Stocks' Damage Will Take Time to Heal

Traders may be skeptical of any attempt at a rebound by the major indexes on Monday

By Paul Cherney

On Monday, Apr. 18, the stock market might be able to see a small rebound with a slightly positive close (or at least a close above the open). But a decline like the one seen on Friday, Apr. 15, usually means that the markets do not believe the first attempt to rise and eventually, more sellers come in and a period of healing, with some base formation, has to take place.

Friday's session saw high volume (many sellers being satisfied) and extreme Put/Call ratios. As of 3:30 ET, the CBOE Equity-Only Put/Call ratio was 1.03 -- huge for equity-only Put/Call ratios. At the same time, the CBOE Total Put/Call ratio was 1.51 -- also huge.

These are oversold readings and some sort of a bounce would be natural, but there is a wildcard. The wildcard is the public's reaction to a weekend of financial shows focusing on the selling we have seen this week. This could cause weakness on Monday if the public capitulates to the sell side after being inundated with negative financial press all weekend.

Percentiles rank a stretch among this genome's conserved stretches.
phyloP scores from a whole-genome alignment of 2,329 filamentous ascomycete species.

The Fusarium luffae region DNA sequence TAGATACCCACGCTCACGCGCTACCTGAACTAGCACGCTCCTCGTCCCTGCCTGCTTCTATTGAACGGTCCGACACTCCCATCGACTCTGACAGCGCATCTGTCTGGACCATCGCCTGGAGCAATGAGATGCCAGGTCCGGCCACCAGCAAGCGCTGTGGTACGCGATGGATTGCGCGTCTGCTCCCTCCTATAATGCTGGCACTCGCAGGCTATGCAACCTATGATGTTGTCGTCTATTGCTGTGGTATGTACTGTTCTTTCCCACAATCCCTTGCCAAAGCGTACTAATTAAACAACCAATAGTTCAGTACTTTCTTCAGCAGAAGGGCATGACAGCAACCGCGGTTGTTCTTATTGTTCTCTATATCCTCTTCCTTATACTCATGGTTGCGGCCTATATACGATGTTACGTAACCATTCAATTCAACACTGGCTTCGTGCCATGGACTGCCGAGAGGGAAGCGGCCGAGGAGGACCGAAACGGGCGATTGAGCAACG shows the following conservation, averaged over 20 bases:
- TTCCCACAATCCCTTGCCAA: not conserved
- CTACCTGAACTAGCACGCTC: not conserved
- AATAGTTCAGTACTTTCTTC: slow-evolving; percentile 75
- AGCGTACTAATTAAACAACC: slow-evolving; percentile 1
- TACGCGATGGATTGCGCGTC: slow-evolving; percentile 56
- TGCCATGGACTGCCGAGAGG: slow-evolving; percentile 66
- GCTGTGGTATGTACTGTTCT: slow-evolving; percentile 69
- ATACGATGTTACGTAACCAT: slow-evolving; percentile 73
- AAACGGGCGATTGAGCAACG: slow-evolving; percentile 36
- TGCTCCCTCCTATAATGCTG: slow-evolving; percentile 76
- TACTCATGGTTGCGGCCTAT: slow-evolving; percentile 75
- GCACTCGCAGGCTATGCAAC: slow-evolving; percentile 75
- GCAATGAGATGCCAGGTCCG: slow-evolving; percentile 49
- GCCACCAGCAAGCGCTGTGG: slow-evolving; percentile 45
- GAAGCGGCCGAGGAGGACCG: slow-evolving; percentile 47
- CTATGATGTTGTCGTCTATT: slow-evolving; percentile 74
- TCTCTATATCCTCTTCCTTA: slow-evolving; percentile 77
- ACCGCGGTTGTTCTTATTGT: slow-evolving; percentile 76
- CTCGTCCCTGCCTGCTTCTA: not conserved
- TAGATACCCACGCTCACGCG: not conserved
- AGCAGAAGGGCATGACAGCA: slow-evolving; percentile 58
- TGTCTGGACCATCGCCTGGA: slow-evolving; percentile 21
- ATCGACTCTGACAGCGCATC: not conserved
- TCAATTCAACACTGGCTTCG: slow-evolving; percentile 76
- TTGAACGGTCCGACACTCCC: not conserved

Regardless, we now have short-term oversold conditions, high volume, and high Put/Call ratios. I doubt that prices can just reverse and run higher, but a bounce looks likely. Conservative position traders would probably wait to see prices demonstrate the ability to close above the previous day's high before they joined any buying. Friday's highs were 1162.05 for the S&P 500 and 1940.15 for the Nasdaq. So, for Monday, they would be the price levels that, if exceeded, could see a wave of buying come in, and make me start to second guess my expectation that the market can't simply reverse and trend higher, as mentioned earlier. Usually (even though we can have a short-covering rally), the kind of damage we have seen takes a little time to heal.

S&P 500 support is 1,147-1,120. There is a focus of support at 1,142-1,131.

The Nasdaq has two layers of support that were established in September and October of 2004; these layers are 1,971-1,899.33 and 1,925.85-1,852.59. The overlap is 1,925.85-1,899.33 and this represents very strong support.

Immediate intraday resistance for the S&P 500 is 1,150-1,155.57. More substantial resistance is the former trading range of 1,163-1,193.28; inside this area resistance gets thick, with prints 1,167 and higher.

Immediate intraday resistance for the Nasdaq is 1,914-1,928.02, stacked at 1,930-1,940.15, then 1,955-1,968.03; the trading range that was broken represents broad resistance at 1,968-2,021.82.

Cherney is chief market analyst for Standard & Poor's

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